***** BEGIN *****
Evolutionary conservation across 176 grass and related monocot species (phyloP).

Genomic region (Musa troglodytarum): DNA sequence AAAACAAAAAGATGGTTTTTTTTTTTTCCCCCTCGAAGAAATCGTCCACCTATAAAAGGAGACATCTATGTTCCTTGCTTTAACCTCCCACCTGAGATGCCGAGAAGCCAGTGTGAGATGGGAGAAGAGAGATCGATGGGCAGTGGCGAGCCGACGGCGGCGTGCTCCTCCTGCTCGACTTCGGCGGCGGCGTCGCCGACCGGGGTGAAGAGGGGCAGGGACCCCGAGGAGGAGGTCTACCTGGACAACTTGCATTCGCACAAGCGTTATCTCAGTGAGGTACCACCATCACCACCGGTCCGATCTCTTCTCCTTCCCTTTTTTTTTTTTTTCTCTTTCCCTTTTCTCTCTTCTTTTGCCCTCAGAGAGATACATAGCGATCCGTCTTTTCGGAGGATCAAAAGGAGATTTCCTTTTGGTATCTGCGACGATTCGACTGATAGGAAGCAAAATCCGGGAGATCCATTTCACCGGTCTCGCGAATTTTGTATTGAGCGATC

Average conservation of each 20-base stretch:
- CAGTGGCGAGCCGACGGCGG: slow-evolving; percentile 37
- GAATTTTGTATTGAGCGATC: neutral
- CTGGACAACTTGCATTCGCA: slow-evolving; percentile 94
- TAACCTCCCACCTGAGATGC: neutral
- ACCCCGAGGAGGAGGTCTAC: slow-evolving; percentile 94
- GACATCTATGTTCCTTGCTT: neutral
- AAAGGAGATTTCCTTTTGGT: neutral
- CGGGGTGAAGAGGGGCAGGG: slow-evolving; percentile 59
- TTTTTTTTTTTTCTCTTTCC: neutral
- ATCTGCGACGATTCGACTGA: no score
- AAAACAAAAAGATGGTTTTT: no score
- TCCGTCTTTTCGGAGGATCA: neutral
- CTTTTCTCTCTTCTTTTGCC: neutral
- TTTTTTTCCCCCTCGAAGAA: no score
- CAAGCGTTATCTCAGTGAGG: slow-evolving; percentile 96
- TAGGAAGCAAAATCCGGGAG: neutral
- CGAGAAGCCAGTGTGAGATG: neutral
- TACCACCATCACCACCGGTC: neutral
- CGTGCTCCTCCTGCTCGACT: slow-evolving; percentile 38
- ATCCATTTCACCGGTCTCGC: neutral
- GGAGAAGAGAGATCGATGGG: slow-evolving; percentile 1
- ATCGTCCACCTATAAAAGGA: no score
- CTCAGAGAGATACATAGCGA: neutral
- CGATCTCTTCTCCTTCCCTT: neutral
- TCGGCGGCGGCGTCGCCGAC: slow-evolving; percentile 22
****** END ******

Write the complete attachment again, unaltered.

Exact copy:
Evolutionary conservation across 176 grass and related monocot species (phyloP).

Genomic region (Musa troglodytarum): DNA sequence AAAACAAAAAGATGGTTTTTTTTTTTTCCCCCTCGAAGAAATCGTCCACCTATAAAAGGAGACATCTATGTTCCTTGCTTTAACCTCCCACCTGAGATGCCGAGAAGCCAGTGTGAGATGGGAGAAGAGAGATCGATGGGCAGTGGCGAGCCGACGGCGGCGTGCTCCTCCTGCTCGACTTCGGCGGCGGCGTCGCCGACCGGGGTGAAGAGGGGCAGGGACCCCGAGGAGGAGGTCTACCTGGACAACTTGCATTCGCACAAGCGTTATCTCAGTGAGGTACCACCATCACCACCGGTCCGATCTCTTCTCCTTCCCTTTTTTTTTTTTTTCTCTTTCCCTTTTCTCTCTTCTTTTGCCCTCAGAGAGATACATAGCGATCCGTCTTTTCGGAGGATCAAAAGGAGATTTCCTTTTGGTATCTGCGACGATTCGACTGATAGGAAGCAAAATCCGGGAGATCCATTTCACCGGTCTCGCGAATTTTGTATTGAGCGATC

Average conservation of each 20-base stretch:
- CAGTGGCGAGCCGACGGCGG: slow-evolving; percentile 37
- GAATTTTGTATTGAGCGATC: neutral
- CTGGACAACTTGCATTCGCA: slow-evolving; percentile 94
- TAACCTCCCACCTGAGATGC: neutral
- ACCCCGAGGAGGAGGTCTAC: slow-evolving; percentile 94
- GACATCTATGTTCCTTGCTT: neutral
- AAAGGAGATTTCCTTTTGGT: neutral
- CGGGGTGAAGAGGGGCAGGG: slow-evolving; percentile 59
- TTTTTTTTTTTTCTCTTTCC: neutral
- ATCTGCGACGATTCGACTGA: no score
- AAAACAAAAAGATGGTTTTT: no score
- TCCGTCTTTTCGGAGGATCA: neutral
- CTTTTCTCTCTTCTTTTGCC: neutral
- TTTTTTTCCCCCTCGAAGAA: no score
- CAAGCGTTATCTCAGTGAGG: slow-evolving; percentile 96
- TAGGAAGCAAAATCCGGGAG: neutral
- CGAGAAGCCAGTGTGAGATG: neutral
- TACCACCATCACCACCGGTC: neutral
- CGTGCTCCTCCTGCTCGACT: slow-evolving; percentile 38
- ATCCATTTCACCGGTCTCGC: neutral
- GGAGAAGAGAGATCGATGGG: slow-evolving; percentile 1
- ATCGTCCACCTATAAAAGGA: no score
- CTCAGAGAGATACATAGCGA: neutral
- CGATCTCTTCTCCTTCCCTT: neutral
- TCGGCGGCGGCGTCGCCGAC: slow-evolving; percentile 22